We conclude that the search of Lavonne Alberts' property at the Laverne Goodbird residence was improper. There was neither a valid warrant nor voluntary consent. Therefore, Alberts' motion to suppress should have been granted.


Since we find that the evidence (Devils Lake Sioux Tribe CETA check number 1600, check stubs numbered 1376, 1377 and 1378 and an employee's statement of earnings and deductions stub) should have been suppressed, it is not necessary to elaborate on the impropriety of admitting these items at trial. It also follows that Government Exhibits 1A, 1B and 1C (photographs of Devils Lake Sioux Tribe CETA check number 1600 showing fingerprints of Lavonne Alberts) should not have been admitted since they were derived from evidence that should have been suppressed.


Accordingly, we reverse the conviction and remand the case to the district court for further proceedings consistent with this opinion.


While the Bill of Rights does not technically apply to Indians on Indian land, the Indian Civil Rights Act purports to give Indians these constitutional rights. We can, therefore, consider this case under fourth amendment standards. See United States v. Lester, 647 F.2d 869, 872 (8th Cir.1981)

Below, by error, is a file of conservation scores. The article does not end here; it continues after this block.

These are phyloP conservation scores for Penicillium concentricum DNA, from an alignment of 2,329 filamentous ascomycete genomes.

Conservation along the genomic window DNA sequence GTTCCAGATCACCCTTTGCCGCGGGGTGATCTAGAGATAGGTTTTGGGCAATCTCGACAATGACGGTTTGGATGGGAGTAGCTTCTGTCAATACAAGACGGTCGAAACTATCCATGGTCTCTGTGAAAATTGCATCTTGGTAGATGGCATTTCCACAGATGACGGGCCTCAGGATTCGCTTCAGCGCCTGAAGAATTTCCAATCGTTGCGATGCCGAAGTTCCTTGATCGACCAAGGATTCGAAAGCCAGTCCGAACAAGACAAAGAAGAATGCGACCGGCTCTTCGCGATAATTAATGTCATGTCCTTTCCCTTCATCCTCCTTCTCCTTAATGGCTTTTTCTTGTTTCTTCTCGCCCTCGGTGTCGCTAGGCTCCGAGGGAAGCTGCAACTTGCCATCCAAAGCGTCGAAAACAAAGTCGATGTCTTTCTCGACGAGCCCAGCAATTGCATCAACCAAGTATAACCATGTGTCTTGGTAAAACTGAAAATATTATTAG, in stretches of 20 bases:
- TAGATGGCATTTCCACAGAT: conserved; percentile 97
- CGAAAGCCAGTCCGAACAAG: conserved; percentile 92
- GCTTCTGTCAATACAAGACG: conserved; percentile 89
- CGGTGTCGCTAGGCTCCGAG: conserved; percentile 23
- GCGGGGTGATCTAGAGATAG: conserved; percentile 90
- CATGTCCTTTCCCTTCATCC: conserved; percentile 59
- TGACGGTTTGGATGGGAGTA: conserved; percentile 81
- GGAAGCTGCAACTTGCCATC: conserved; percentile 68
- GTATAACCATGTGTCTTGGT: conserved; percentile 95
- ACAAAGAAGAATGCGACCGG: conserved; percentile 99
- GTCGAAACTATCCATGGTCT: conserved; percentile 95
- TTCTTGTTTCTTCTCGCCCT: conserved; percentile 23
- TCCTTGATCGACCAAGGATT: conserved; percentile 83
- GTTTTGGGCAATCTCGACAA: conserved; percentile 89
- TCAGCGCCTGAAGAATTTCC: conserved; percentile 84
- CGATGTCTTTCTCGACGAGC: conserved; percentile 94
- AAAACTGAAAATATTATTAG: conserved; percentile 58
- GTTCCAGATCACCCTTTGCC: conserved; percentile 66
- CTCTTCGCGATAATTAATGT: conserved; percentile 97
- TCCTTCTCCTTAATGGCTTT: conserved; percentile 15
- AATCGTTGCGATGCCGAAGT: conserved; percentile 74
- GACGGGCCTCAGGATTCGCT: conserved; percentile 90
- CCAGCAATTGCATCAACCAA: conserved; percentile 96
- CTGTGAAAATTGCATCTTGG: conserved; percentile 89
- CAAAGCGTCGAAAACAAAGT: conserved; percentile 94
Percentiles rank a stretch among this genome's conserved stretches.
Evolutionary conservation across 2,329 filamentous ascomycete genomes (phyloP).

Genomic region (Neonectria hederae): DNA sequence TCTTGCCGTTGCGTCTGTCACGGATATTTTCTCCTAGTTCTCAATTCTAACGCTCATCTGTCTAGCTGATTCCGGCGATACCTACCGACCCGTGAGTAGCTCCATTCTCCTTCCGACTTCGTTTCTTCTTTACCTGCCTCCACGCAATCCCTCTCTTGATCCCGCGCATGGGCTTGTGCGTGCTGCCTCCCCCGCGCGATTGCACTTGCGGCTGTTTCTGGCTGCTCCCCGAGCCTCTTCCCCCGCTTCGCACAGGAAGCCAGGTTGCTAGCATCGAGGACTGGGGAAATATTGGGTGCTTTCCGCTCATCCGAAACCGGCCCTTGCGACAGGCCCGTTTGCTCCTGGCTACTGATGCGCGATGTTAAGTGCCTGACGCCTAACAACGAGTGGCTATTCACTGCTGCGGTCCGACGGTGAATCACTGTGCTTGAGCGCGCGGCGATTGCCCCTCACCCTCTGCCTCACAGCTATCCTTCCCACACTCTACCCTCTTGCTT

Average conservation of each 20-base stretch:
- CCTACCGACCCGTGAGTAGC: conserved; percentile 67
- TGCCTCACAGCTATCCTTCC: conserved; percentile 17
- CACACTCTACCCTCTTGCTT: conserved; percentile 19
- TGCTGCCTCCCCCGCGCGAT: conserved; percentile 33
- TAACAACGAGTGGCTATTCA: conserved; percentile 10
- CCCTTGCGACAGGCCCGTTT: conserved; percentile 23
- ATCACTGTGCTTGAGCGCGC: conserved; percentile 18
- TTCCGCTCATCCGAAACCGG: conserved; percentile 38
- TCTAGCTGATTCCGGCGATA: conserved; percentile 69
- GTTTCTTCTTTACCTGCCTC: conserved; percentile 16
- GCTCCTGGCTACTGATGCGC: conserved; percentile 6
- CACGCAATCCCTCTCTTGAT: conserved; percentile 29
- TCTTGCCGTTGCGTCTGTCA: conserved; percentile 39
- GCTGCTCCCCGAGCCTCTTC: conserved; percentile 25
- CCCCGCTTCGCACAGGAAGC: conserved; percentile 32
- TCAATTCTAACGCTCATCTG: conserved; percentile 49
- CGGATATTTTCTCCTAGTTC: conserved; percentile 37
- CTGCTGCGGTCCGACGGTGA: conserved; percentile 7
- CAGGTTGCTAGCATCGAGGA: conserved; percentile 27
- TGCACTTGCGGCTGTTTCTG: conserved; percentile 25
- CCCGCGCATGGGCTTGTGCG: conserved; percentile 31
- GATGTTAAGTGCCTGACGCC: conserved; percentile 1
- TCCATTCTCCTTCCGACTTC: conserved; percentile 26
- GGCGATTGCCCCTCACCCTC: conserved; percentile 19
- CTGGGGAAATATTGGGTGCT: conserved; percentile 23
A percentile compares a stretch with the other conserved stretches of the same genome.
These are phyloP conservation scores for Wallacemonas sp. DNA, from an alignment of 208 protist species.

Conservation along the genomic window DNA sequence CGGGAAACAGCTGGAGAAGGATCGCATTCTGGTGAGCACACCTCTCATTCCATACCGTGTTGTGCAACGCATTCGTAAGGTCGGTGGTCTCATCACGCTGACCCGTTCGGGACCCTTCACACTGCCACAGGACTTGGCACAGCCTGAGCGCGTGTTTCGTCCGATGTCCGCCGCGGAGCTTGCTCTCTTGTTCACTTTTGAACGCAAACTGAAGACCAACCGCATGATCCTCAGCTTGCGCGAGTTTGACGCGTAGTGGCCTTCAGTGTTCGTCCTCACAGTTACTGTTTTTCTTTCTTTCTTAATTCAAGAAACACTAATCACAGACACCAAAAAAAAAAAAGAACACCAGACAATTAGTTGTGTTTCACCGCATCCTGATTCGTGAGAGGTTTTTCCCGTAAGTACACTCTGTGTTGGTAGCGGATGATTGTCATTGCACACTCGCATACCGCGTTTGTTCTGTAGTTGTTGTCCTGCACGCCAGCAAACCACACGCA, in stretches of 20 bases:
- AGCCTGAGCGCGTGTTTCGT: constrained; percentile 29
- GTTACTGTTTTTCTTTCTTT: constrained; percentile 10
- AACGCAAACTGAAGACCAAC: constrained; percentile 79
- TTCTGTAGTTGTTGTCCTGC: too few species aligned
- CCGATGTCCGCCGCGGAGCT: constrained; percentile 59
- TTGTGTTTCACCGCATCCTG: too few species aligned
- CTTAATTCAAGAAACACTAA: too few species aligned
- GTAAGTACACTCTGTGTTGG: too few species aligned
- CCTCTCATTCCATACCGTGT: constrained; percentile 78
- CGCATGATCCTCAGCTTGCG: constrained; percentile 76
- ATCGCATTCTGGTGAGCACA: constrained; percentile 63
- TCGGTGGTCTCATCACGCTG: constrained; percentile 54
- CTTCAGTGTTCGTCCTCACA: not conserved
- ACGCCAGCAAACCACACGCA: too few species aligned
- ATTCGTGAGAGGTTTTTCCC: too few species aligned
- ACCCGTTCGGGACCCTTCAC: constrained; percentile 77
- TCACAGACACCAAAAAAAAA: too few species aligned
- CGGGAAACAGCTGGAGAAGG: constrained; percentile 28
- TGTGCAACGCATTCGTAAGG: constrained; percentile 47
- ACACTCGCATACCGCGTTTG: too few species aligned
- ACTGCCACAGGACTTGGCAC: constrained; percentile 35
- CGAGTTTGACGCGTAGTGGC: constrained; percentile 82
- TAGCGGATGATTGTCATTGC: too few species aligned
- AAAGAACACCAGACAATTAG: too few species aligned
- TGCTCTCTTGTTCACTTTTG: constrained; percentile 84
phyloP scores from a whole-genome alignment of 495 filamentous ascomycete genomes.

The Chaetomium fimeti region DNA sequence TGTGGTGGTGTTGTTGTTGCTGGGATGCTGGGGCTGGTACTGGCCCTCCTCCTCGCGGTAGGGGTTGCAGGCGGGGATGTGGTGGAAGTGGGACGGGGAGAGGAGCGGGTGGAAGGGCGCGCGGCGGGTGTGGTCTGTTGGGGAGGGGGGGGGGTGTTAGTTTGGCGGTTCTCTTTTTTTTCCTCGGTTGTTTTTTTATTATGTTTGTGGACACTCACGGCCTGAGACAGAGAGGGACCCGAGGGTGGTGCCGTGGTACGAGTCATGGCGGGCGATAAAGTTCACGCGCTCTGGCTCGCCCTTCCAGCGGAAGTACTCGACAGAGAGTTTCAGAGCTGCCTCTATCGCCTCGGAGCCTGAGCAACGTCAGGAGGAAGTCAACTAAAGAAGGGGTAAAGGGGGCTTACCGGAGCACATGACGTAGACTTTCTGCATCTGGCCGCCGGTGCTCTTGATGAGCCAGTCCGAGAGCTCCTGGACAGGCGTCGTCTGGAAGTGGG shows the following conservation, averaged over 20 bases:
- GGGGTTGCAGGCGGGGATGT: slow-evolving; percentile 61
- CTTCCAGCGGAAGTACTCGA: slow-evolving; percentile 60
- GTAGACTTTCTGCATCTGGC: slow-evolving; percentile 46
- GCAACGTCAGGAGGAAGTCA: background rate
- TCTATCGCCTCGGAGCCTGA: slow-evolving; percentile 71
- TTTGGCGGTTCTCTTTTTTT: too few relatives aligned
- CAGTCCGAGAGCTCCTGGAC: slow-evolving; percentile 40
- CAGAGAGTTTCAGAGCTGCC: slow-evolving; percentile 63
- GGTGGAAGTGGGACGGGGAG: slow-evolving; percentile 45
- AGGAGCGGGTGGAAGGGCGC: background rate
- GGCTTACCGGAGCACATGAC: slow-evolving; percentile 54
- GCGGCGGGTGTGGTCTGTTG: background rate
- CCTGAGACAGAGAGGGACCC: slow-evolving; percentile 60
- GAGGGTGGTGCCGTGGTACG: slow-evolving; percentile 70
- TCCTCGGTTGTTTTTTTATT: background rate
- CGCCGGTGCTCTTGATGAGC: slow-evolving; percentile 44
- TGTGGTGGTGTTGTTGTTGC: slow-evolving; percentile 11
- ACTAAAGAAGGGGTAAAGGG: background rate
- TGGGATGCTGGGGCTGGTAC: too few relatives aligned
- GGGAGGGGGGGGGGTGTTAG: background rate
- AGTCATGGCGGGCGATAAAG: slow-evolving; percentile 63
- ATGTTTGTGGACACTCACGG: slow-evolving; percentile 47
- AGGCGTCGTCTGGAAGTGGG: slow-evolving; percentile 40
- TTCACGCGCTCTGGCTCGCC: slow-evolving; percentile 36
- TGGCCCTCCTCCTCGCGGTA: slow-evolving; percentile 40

Alberts' ability to challenge the consent is discussed infra


The information which led the officers to the Goodbird residence came from Linda Alberts Thompson. This "tip" should have been tested before a neutral magistrate as a basis for probable cause to search the Goodbird residence. A law enforcement officer is only justified in making his own probable cause determinations when there are exigent circumstances. See Steagald v. United States, 451 U.S. 204, 211-213, 214 n. 7, 101 S.Ct. 1642, 1647-1648, 1649 n. 7, 68 L.Ed.2d 38 (1981). Thompson told the officers on September 28, 1982 that they might find the garbage bags at the Goodbird residence. It was not until October 2, 1982 that the search was made. Given this time frame, it cannot be seriously argued that exigent circumstances kept the officers from presenting this additional information to a magistrate